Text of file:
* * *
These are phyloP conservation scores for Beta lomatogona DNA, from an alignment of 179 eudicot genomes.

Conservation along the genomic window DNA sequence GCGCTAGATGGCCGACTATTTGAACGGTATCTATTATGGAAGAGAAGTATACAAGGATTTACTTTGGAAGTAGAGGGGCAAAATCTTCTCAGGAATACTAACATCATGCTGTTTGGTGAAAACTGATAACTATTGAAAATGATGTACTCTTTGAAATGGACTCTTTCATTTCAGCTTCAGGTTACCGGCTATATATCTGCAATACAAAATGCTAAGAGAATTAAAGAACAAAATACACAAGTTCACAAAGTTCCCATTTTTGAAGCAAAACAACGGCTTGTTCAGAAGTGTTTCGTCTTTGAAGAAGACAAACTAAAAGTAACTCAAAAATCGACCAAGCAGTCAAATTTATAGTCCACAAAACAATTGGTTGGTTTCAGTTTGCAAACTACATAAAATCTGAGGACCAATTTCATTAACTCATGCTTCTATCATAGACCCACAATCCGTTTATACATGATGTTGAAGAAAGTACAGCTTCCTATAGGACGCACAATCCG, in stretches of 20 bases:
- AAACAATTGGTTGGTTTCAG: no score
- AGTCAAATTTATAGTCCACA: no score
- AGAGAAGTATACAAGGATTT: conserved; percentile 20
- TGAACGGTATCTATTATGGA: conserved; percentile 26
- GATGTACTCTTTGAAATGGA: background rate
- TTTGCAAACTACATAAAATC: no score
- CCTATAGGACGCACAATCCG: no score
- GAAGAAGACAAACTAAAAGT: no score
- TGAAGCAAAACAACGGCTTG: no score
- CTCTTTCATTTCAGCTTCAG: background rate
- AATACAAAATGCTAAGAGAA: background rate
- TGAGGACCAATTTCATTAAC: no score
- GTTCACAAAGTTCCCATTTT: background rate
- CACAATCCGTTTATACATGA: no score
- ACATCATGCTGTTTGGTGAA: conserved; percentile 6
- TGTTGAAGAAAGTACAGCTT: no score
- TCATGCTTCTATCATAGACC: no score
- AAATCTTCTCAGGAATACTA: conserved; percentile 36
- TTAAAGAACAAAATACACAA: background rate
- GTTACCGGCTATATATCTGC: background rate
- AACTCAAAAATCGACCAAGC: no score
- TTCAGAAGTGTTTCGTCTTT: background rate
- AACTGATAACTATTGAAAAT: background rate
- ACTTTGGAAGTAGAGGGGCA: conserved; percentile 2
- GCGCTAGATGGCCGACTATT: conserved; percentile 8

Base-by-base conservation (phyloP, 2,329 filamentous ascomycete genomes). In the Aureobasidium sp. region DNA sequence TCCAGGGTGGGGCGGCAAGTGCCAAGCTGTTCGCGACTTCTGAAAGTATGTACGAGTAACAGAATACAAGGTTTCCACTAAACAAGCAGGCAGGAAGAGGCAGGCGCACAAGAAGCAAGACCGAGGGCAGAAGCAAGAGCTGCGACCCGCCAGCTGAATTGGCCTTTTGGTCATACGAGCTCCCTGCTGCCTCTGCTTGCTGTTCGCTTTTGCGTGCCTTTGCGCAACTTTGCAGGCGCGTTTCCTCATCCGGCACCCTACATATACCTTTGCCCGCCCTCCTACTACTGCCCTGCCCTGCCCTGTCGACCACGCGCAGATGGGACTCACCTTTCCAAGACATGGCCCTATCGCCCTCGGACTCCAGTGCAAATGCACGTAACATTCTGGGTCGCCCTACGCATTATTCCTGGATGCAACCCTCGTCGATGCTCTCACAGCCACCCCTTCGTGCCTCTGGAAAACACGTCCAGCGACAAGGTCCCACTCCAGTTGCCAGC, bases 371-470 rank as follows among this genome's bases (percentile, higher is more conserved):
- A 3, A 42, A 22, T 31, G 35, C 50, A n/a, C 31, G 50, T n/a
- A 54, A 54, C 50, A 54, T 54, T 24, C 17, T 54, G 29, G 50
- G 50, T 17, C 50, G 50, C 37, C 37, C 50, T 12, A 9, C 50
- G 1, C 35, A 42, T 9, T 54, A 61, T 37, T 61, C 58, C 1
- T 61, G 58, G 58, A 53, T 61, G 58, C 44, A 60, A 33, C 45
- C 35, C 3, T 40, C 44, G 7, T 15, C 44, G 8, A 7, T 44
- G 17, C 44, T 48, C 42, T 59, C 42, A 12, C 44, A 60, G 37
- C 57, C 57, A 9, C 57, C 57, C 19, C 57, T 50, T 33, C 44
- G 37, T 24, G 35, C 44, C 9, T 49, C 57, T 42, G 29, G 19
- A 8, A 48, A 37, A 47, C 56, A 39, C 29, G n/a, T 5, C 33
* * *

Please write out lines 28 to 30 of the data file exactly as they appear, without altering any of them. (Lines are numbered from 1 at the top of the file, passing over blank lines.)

Base-by-base conservation (phyloP, 2,329 filamentous ascomycete genomes). In the Aureobasidium sp. region DNA sequence TCCAGGGTGGGGCGGCAAGTGCCAAGCTGTTCGCGACTTCTGAAAGTATGTACGAGTAACAGAATACAAGGTTTCCACTAAACAAGCAGGCAGGAAGAGGCAGGCGCACAAGAAGCAAGACCGAGGGCAGAAGCAAGAGCTGCGACCCGCCAGCTGAATTGGCCTTTTGGTCATACGAGCTCCCTGCTGCCTCTGCTTGCTGTTCGCTTTTGCGTGCCTTTGCGCAACTTTGCAGGCGCGTTTCCTCATCCGGCACCCTACATATACCTTTGCCCGCCCTCCTACTACTGCCCTGCCCTGCCCTGTCGACCACGCGCAGATGGGACTCACCTTTCCAAGACATGGCCCTATCGCCCTCGGACTCCAGTGCAAATGCACGTAACATTCTGGGTCGCCCTACGCATTATTCCTGGATGCAACCCTCGTCGATGCTCTCACAGCCACCCCTTCGTGCCTCTGGAAAACACGTCCAGCGACAAGGTCCCACTCCAGTTGCCAGC, bases 371-470 rank as follows among this genome's bases (percentile, higher is more conserved):
- A 3, A 42, A 22, T 31, G 35, C 50, A n/a, C 31, G 50, T n/a
- A 54, A 54, C 50, A 54, T 54, T 24, C 17, T 54, G 29, G 50